A sharply divided Supreme Court ruled Monday that at least some for-profit corporations may not be required to provide contraceptives if doing so violates the owners’ religious beliefs.
But the five-justice majority writing in Burwell v Hobby Lobby, et al., took pains to try to limit their ruling only to the contraceptive mandate in the health law and only to “closely held” corporations like the family-owned businesses represented by the plaintiffs in the case.
“As applied to closely held corporations, the (Department of Health and Human Services) regulations imposing the contraceptive mandate violate” the Religious Freedom Restoration Act, wrote Justice Samuel Alito for the conservative majority. “HHS has not shown that it lacks other means of achieving its desired goal without imposing a substantial burden on the exercise of religion.”
The decision stressed that the majority did not intend to open the door to allowing employers with religious views to deny other forms of employee benefits, including other health benefits. “Other coverage requirements, such as immunizations, may be supported by different interests (for example, the need to combat the spread of infectious diseases) and may involve different arguments about the least restrictive means of providing them,” Alito wrote.
The court’s four liberal justices strongly dissented. “How does the Court divine which religious beliefs are worthy of accommodation and which are not?” asked the opinion written by Justice Ruth Bader Ginsburg. “The Court, I fear, has ventured into a minefield.”
Indeed, the justices do not even agree on the universe of companies covered by ruling. The majority opinion refers repeatedly to “closely held corporations,” which the IRS defines as those that are more than 50 percent owned by five or fewer individuals. But in the dissent, Ginsburg argued that under the decision “corporations, along with partnerships and sole proprietorships, can opt out of any law (saving only tax laws) they judge incompatible with their sincerely held religious beliefs.”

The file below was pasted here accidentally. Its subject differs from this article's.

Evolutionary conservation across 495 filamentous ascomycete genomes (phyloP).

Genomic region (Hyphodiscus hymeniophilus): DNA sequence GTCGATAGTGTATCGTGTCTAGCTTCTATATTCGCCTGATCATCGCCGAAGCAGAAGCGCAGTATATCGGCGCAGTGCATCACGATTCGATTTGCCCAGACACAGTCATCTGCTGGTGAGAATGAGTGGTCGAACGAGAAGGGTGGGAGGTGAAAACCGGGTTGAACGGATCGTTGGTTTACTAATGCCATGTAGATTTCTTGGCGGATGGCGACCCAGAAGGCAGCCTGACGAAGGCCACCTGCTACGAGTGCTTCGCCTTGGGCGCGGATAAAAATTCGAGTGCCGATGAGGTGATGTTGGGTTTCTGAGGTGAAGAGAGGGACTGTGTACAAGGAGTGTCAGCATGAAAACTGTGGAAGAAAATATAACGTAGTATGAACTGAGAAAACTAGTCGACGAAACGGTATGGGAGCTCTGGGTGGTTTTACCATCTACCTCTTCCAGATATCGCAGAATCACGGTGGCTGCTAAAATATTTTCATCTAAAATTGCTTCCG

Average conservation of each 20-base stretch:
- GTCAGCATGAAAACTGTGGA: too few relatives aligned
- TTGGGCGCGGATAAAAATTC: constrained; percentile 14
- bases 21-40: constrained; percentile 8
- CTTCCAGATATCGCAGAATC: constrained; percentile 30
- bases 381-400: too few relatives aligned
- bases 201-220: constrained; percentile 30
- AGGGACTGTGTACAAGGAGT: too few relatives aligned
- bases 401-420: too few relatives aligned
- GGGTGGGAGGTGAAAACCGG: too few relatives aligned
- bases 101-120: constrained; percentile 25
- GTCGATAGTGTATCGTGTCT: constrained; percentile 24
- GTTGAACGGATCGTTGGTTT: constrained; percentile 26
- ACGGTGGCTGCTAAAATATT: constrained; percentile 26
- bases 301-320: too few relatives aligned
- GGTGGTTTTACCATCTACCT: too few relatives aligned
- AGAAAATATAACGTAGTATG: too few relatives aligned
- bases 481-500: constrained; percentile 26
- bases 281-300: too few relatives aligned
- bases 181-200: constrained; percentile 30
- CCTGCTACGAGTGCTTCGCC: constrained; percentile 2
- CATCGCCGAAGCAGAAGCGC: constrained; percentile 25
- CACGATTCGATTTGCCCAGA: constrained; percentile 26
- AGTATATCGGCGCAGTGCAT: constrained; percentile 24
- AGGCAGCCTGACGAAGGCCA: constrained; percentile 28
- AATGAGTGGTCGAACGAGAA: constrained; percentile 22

The justices all but invited the Obama administration to extend to closely held firms the same accommodation it is already providing to religious nonprofits like hospitals and universities: having insurance companies or third-party administrators directly provide contraceptive coverage. But that is itself controversial and the subject of several dozen lawsuits now proceeding towards the high court.
Without deciding those cases in advance, however, Alito said in his majority opinion, “HHS itself has demonstrated that it has at its disposal an approach that is less restrictive than requiring employers to fund contraceptive methods that violate their religious beliefs.”
The administration, however, suggested that fixing the hole in the Affordable Care Act created by the decision ought to be something done by Congress.
“Congress needs to take action to solve this problem that’s been created, and we stand ready to work with them,” said White House Press Secretary Josh Earnest.
Groups on both sides of the case were quick to declare victory – and to warn of the potential problems resulting from defeat.
Mark Rienzi, senior counsel for the Becket Fund for Religious Liberty, which represented the conservative Christian owners of Hobby Lobby, said the decision “confirmed Americans don’t give up their religious freedom when they open a family business.”
“Allowing bosses this much control over the health-care decisions of their employees is a slippery slope with no end,” said Ilyse Hogue, president of NARAL Pro-Choice America. “Today it’s birth control; tomorrow it could be any personal medical decision, from starting a family to getting life-saving vaccinations or blood transfusions.”
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